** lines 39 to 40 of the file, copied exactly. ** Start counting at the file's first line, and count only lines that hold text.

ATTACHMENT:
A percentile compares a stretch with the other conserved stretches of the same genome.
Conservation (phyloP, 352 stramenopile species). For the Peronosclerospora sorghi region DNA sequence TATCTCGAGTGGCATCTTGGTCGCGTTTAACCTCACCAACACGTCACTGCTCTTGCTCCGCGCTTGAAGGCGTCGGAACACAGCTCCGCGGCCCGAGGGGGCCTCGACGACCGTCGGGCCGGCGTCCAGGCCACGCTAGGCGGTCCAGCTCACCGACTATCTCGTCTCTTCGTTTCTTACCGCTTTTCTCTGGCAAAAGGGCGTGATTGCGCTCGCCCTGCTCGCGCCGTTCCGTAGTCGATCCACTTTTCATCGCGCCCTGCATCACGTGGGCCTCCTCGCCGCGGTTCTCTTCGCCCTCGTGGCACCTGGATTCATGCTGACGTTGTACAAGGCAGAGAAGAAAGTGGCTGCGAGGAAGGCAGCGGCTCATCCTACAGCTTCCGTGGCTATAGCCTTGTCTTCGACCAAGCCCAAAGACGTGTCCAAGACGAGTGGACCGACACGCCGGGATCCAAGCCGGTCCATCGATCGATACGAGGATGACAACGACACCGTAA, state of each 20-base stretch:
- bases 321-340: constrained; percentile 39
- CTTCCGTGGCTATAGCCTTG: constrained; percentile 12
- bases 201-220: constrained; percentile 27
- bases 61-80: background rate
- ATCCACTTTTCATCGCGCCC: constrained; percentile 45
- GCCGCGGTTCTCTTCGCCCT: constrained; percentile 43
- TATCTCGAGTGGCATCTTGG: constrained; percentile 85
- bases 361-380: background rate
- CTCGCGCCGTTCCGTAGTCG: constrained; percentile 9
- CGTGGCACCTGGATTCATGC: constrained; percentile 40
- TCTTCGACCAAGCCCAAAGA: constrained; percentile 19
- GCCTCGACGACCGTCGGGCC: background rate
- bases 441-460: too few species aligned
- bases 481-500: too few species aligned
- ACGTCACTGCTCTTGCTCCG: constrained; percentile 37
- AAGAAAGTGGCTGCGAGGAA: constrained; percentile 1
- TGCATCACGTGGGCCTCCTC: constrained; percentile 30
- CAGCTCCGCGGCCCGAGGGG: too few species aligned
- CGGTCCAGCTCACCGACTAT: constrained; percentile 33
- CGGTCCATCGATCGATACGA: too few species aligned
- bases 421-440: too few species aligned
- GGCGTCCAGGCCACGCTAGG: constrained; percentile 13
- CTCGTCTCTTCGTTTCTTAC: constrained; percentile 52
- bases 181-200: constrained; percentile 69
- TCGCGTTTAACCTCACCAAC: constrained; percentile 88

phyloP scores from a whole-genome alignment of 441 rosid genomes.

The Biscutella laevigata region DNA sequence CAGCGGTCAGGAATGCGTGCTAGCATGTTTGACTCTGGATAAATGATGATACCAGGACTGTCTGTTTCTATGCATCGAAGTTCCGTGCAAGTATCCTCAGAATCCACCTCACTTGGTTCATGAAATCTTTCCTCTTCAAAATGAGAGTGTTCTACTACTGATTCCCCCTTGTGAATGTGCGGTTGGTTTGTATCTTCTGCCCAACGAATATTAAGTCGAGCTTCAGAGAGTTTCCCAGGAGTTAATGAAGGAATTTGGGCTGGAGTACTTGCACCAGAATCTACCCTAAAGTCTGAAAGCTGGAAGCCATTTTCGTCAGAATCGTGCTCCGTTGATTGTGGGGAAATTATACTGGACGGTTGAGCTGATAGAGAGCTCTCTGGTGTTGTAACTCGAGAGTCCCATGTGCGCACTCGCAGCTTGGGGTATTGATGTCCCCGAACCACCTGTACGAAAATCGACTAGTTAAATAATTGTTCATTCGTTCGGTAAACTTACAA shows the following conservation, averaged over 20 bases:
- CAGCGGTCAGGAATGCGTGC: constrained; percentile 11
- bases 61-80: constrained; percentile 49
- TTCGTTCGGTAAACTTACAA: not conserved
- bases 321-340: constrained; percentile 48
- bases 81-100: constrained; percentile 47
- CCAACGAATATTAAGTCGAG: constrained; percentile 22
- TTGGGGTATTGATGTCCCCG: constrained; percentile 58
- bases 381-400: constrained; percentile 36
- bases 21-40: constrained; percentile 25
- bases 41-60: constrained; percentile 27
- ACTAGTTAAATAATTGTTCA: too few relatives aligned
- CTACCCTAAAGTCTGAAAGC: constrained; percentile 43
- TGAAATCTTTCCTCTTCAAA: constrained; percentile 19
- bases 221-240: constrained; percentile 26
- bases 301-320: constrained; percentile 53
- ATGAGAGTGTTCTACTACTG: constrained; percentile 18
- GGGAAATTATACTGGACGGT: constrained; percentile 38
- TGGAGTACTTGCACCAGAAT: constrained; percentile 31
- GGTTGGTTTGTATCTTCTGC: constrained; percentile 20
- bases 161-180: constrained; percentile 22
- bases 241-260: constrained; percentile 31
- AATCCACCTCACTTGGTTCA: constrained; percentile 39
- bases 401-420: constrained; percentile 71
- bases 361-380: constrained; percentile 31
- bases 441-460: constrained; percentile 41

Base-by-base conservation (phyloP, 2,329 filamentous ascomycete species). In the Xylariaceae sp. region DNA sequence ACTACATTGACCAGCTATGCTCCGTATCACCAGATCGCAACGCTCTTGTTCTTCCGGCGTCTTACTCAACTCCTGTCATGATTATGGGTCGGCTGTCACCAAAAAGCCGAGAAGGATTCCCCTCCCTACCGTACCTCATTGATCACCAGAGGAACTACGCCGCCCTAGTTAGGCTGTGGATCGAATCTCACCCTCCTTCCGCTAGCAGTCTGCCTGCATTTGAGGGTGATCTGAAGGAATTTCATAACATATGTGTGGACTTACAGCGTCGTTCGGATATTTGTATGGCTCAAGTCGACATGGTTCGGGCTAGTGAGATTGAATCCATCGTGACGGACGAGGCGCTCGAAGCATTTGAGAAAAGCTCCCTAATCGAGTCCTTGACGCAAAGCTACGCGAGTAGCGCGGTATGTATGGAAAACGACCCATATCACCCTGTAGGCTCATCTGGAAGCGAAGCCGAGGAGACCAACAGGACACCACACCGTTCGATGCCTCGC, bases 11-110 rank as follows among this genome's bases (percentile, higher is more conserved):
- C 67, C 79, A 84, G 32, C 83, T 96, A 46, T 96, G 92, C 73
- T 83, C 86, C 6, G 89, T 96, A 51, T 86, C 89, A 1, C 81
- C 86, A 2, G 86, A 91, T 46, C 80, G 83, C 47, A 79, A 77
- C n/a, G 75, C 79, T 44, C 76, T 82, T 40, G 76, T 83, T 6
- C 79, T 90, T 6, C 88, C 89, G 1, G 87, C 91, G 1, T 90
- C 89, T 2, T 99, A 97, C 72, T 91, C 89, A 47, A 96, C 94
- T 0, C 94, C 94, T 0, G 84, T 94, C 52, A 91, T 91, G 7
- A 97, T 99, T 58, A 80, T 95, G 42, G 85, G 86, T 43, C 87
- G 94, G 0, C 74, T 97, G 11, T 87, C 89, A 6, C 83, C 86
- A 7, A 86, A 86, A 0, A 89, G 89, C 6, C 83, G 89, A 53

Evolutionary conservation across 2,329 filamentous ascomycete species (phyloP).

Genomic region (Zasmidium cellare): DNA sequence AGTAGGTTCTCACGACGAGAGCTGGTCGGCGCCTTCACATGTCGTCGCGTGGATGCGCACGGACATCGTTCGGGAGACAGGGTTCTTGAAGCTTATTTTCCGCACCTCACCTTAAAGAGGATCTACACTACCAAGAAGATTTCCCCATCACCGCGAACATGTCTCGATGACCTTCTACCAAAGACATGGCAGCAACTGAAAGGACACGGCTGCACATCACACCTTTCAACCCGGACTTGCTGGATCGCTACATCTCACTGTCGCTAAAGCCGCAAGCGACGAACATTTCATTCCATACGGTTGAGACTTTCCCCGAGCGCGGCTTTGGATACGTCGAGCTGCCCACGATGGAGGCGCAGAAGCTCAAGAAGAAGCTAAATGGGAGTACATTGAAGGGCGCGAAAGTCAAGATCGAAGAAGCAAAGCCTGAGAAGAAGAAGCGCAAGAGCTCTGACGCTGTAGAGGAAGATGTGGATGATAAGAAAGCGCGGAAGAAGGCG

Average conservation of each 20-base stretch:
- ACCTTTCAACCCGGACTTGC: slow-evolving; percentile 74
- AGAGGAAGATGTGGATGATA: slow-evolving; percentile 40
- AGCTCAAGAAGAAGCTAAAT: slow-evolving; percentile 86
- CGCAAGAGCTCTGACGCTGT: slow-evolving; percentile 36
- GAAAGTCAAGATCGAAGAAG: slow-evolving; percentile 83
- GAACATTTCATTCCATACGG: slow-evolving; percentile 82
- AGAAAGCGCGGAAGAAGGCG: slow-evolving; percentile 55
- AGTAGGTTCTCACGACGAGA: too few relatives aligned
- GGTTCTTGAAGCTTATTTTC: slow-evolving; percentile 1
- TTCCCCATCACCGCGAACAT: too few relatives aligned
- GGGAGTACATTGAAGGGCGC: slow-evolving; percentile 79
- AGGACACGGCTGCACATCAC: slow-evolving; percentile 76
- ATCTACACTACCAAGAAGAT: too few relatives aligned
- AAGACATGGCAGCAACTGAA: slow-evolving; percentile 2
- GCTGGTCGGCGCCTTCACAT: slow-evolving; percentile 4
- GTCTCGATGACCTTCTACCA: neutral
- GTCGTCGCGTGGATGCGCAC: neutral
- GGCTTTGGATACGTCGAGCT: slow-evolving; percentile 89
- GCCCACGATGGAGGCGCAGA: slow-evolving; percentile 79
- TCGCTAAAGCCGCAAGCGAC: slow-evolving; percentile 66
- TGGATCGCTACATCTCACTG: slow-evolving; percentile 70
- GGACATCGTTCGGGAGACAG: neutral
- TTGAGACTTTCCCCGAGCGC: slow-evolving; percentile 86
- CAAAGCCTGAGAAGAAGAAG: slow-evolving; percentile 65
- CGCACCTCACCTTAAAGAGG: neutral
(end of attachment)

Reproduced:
- bases 41-60: constrained; percentile 27
- ACTAGTTAAATAATTGTTCA: too few relatives aligned